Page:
How to Have Discussions that Will Advance Your Career
What is a career growth conversation? Many people have the misunderstanding that career growth conversations are simply about asking for a promotion or raise. While a promotion or raise is definitely one of the favorable career growth directions and can be part of this conversation, to have an effective discussion, you should broaden your view of career growth.
Here are some tips on having a career growth conversation.
With whom should you have your career growth conversation?
You should have your career growth conversation with your manager. It benefits both parties to work in a partnership to create a career growth plan. If your manager has a clear picture of the direction you want to go, he or she may already have (or can purposefully plan to find) developmental resources and trainings to help you achieve your goal. And it is very important for you to get your manager’s perspectives on your strengths and potential areas of development, given that he or she is the person with whom you work most closely.
However, it is not enough to keep the conversation between the two of you. It is a good idea to have the conversation with a second-line manager, as well, to get a better understanding of how your career growth can align with what the organization needs. If you have a mentor or a sponsor, make sure you have the conversation with him or her, too, to get a more objective opinion of what the next step in your career should be. You might even want to have the conversation with your peers and customers to discuss your strengths and your career aspirations. The more people you have the conversation with, the sooner the next opportunity may knock on the door.
When, where, and how often should you have your career growth conversation?
You should have a career growth conversation whenever you are assigned to a new project, become interested in a new technology, or reach a career milestone. If you haven’t had a conversation for more than half a year, schedule one as soon as possible, but give both parties enough time to prepare for the meeting. A quarterly career conversation is ideal–you don’t want to wait too long between talks, because it is easy to forget what was discussed, but you don’t want to schedule them too often, either, because there may not be anything to update. Whenever you schedule them, be sure to dedicate a time slot solely for the conversation itself, instead of trying to squeeze it in at the end of another one-on-one meeting.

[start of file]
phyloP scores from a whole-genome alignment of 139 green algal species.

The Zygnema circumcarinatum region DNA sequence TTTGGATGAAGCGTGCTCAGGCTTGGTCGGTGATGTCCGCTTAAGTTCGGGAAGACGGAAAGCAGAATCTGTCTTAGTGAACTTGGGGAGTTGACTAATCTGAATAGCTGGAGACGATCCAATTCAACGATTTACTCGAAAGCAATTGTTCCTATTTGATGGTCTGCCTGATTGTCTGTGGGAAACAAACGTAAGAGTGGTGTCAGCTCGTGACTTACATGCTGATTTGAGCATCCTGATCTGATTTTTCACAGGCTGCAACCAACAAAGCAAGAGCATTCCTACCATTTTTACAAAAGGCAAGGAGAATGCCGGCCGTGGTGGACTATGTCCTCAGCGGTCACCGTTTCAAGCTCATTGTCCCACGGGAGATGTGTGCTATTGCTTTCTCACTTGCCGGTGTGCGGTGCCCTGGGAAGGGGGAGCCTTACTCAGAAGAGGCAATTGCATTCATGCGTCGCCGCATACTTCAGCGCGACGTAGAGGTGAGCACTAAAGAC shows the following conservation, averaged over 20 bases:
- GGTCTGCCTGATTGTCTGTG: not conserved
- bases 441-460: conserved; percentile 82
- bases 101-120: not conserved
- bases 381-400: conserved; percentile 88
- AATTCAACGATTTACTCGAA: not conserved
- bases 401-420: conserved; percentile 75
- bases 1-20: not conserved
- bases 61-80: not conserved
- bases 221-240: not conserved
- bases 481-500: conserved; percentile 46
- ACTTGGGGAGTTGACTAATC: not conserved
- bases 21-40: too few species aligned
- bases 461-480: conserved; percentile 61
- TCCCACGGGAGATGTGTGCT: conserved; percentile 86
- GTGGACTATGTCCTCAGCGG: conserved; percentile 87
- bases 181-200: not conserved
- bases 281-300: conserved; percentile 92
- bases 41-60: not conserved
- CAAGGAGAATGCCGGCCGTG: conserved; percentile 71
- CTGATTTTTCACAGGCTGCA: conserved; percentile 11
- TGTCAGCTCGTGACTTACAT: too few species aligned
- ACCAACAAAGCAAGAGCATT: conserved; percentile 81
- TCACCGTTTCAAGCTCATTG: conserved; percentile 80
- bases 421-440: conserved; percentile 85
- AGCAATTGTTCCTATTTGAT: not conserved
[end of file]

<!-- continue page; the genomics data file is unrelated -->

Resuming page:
It’s also important to have the conversation in the right location. To avoid interruptions, don’t have it in either party’s office. The conversation can take place at work or somewhere else, as long as it is in a private, quiet place. Remember that the conversation does not have to be one-on-one; you might have it with your manager and your second-line manager, or with your former manager and new manager if there is a supervisor change, or you make a lateral move.
How do you prepare to have an effective career growth conversation?
Make sure you are ready to have your conversation. Write your strengths (both soft skills and technical abilities) and weaknesses on a piece of paper. Ask yourself probing questions, such as:
- How often do I push myself out of my comfort zone to work on cross-functional projects or stretch projects?
- How motivated am I to coach others and be coached?
- Am I taking advantage of both professional and peer networking opportunities to constantly seek feedback?
- Am I utilizing reading and e-learning opportunities to learn new technologies?
It is also very important to align your career goals with the organization’s main area of focus before sharing them with your manager to get his or her opinion.
What should you discuss during your career growth conversation?
Be sure you talk about your current status and your desired next-step status. Ask the other party to provide his or her honest perspectives of your strengths and weaknesses, and be ready to listen and change accordingly, otherwise this feedback will not be meaningful. Share your short-term and long-term career goals with the other party to get his or her feedback. Last but not least, ask for your manager’s support and assistance to help you bridge the gap between your current status and your desired next-step status.
What should you do after the conversation?
Don’t make the mistake of doing business as usual after your career growth conversation. You should be ready to initiate a series of discussions that will require action planning and monitoring. Check back routinely on the progress of your action plan, make sure you pursue the activities you identified during the conversation, celebrate every milestone in your growth, and give feedback to the other party on your progress.
Remember, you need to be the driver of your own career growth, so be aware of all the possible directions your career can go to find the one most suitable for you at the moment. A promotion is not the only way to grow; you can also move laterally across the company to take on different responsibilities, or you can grow in your current role by learning new skills. Be open-minded, learn and develop within your current role and beyond. The best results come to those who think about their career growth and have frequent conversations about it.27